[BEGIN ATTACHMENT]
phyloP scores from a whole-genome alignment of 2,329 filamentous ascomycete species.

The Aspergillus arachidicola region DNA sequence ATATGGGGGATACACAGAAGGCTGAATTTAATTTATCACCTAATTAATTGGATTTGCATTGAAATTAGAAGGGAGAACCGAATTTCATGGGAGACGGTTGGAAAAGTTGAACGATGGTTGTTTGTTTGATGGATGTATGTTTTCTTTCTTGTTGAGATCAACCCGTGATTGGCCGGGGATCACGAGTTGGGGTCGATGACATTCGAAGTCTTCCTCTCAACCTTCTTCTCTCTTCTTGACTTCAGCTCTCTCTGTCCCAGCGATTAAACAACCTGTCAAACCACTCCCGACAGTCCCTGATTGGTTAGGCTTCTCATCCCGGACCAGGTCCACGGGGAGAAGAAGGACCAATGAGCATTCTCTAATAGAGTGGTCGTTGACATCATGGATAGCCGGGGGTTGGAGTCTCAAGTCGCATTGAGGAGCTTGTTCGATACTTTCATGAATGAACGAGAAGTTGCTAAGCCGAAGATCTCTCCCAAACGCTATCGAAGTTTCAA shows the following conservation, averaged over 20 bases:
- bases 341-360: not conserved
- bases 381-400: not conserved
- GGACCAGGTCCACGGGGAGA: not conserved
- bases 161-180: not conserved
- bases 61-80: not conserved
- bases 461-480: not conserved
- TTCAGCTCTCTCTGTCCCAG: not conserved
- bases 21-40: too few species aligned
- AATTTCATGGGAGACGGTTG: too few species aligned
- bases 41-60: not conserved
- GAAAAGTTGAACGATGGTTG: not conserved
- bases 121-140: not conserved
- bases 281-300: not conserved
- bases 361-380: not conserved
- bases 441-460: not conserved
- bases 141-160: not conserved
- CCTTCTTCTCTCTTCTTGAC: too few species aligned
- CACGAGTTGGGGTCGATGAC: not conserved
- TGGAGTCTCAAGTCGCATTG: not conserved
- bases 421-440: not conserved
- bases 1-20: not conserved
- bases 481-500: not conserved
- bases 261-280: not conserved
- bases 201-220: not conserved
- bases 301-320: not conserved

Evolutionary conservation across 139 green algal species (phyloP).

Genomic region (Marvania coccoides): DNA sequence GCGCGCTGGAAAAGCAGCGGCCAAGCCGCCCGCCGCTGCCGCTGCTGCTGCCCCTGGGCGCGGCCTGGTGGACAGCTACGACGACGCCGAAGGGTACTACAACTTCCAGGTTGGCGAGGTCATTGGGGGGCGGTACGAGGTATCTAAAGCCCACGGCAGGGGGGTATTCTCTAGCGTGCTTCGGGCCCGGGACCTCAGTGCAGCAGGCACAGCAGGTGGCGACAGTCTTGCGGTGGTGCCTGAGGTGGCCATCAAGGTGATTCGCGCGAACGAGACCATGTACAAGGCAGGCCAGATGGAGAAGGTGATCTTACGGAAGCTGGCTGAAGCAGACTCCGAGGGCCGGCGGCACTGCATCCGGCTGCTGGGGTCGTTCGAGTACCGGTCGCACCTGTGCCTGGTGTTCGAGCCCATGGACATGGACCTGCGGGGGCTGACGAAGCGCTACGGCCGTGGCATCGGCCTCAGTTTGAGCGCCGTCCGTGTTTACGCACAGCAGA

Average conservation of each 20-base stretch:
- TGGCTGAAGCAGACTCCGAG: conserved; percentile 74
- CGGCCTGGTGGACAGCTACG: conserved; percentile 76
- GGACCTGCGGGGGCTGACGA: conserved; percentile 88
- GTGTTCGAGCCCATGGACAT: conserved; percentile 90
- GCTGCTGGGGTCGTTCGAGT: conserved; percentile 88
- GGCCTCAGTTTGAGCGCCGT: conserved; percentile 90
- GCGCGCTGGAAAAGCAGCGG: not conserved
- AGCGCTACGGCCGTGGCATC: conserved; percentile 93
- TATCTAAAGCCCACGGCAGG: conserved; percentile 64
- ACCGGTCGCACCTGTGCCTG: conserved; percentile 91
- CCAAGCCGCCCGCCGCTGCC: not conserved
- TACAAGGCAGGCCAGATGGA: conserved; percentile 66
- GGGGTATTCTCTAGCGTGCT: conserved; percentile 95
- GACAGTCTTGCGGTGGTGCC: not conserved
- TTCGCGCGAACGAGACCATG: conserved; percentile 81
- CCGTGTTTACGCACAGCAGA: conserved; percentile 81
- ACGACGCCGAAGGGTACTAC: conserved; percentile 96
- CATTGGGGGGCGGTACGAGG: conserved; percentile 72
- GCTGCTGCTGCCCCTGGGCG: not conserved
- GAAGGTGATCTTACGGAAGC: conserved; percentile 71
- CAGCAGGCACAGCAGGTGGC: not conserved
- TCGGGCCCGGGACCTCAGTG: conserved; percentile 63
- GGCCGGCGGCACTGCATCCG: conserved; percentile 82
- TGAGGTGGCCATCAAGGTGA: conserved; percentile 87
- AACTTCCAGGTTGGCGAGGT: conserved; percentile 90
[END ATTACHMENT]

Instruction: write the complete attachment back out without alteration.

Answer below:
phyloP scores from a whole-genome alignment of 2,329 filamentous ascomycete species.

The Aspergillus arachidicola region DNA sequence ATATGGGGGATACACAGAAGGCTGAATTTAATTTATCACCTAATTAATTGGATTTGCATTGAAATTAGAAGGGAGAACCGAATTTCATGGGAGACGGTTGGAAAAGTTGAACGATGGTTGTTTGTTTGATGGATGTATGTTTTCTTTCTTGTTGAGATCAACCCGTGATTGGCCGGGGATCACGAGTTGGGGTCGATGACATTCGAAGTCTTCCTCTCAACCTTCTTCTCTCTTCTTGACTTCAGCTCTCTCTGTCCCAGCGATTAAACAACCTGTCAAACCACTCCCGACAGTCCCTGATTGGTTAGGCTTCTCATCCCGGACCAGGTCCACGGGGAGAAGAAGGACCAATGAGCATTCTCTAATAGAGTGGTCGTTGACATCATGGATAGCCGGGGGTTGGAGTCTCAAGTCGCATTGAGGAGCTTGTTCGATACTTTCATGAATGAACGAGAAGTTGCTAAGCCGAAGATCTCTCCCAAACGCTATCGAAGTTTCAA shows the following conservation, averaged over 20 bases:
- bases 341-360: not conserved
- bases 381-400: not conserved
- GGACCAGGTCCACGGGGAGA: not conserved
- bases 161-180: not conserved
- bases 61-80: not conserved
- bases 461-480: not conserved
- TTCAGCTCTCTCTGTCCCAG: not conserved
- bases 21-40: too few species aligned
- AATTTCATGGGAGACGGTTG: too few species aligned
- bases 41-60: not conserved
- GAAAAGTTGAACGATGGTTG: not conserved
- bases 121-140: not conserved
- bases 281-300: not conserved
- bases 361-380: not conserved
- bases 441-460: not conserved
- bases 141-160: not conserved
- CCTTCTTCTCTCTTCTTGAC: too few species aligned
- CACGAGTTGGGGTCGATGAC: not conserved
- TGGAGTCTCAAGTCGCATTG: not conserved
- bases 421-440: not conserved
- bases 1-20: not conserved
- bases 481-500: not conserved
- bases 261-280: not conserved
- bases 201-220: not conserved
- bases 301-320: not conserved

Evolutionary conservation across 139 green algal species (phyloP).

Genomic region (Marvania coccoides): DNA sequence GCGCGCTGGAAAAGCAGCGGCCAAGCCGCCCGCCGCTGCCGCTGCTGCTGCCCCTGGGCGCGGCCTGGTGGACAGCTACGACGACGCCGAAGGGTACTACAACTTCCAGGTTGGCGAGGTCATTGGGGGGCGGTACGAGGTATCTAAAGCCCACGGCAGGGGGGTATTCTCTAGCGTGCTTCGGGCCCGGGACCTCAGTGCAGCAGGCACAGCAGGTGGCGACAGTCTTGCGGTGGTGCCTGAGGTGGCCATCAAGGTGATTCGCGCGAACGAGACCATGTACAAGGCAGGCCAGATGGAGAAGGTGATCTTACGGAAGCTGGCTGAAGCAGACTCCGAGGGCCGGCGGCACTGCATCCGGCTGCTGGGGTCGTTCGAGTACCGGTCGCACCTGTGCCTGGTGTTCGAGCCCATGGACATGGACCTGCGGGGGCTGACGAAGCGCTACGGCCGTGGCATCGGCCTCAGTTTGAGCGCCGTCCGTGTTTACGCACAGCAGA

Average conservation of each 20-base stretch:
- TGGCTGAAGCAGACTCCGAG: conserved; percentile 74
- CGGCCTGGTGGACAGCTACG: conserved; percentile 76
- GGACCTGCGGGGGCTGACGA: conserved; percentile 88
- GTGTTCGAGCCCATGGACAT: conserved; percentile 90
- GCTGCTGGGGTCGTTCGAGT: conserved; percentile 88
- GGCCTCAGTTTGAGCGCCGT: conserved; percentile 90
- GCGCGCTGGAAAAGCAGCGG: not conserved
- AGCGCTACGGCCGTGGCATC: conserved; percentile 93
- TATCTAAAGCCCACGGCAGG: conserved; percentile 64
- ACCGGTCGCACCTGTGCCTG: conserved; percentile 91
- CCAAGCCGCCCGCCGCTGCC: not conserved
- TACAAGGCAGGCCAGATGGA: conserved; percentile 66
- GGGGTATTCTCTAGCGTGCT: conserved; percentile 95
- GACAGTCTTGCGGTGGTGCC: not conserved
- TTCGCGCGAACGAGACCATG: conserved; percentile 81
- CCGTGTTTACGCACAGCAGA: conserved; percentile 81
- ACGACGCCGAAGGGTACTAC: conserved; percentile 96
- CATTGGGGGGCGGTACGAGG: conserved; percentile 72
- GCTGCTGCTGCCCCTGGGCG: not conserved
- GAAGGTGATCTTACGGAAGC: conserved; percentile 71
- CAGCAGGCACAGCAGGTGGC: not conserved
- TCGGGCCCGGGACCTCAGTG: conserved; percentile 63
- GGCCGGCGGCACTGCATCCG: conserved; percentile 82
- TGAGGTGGCCATCAAGGTGA: conserved; percentile 87
- AACTTCCAGGTTGGCGAGGT: conserved; percentile 90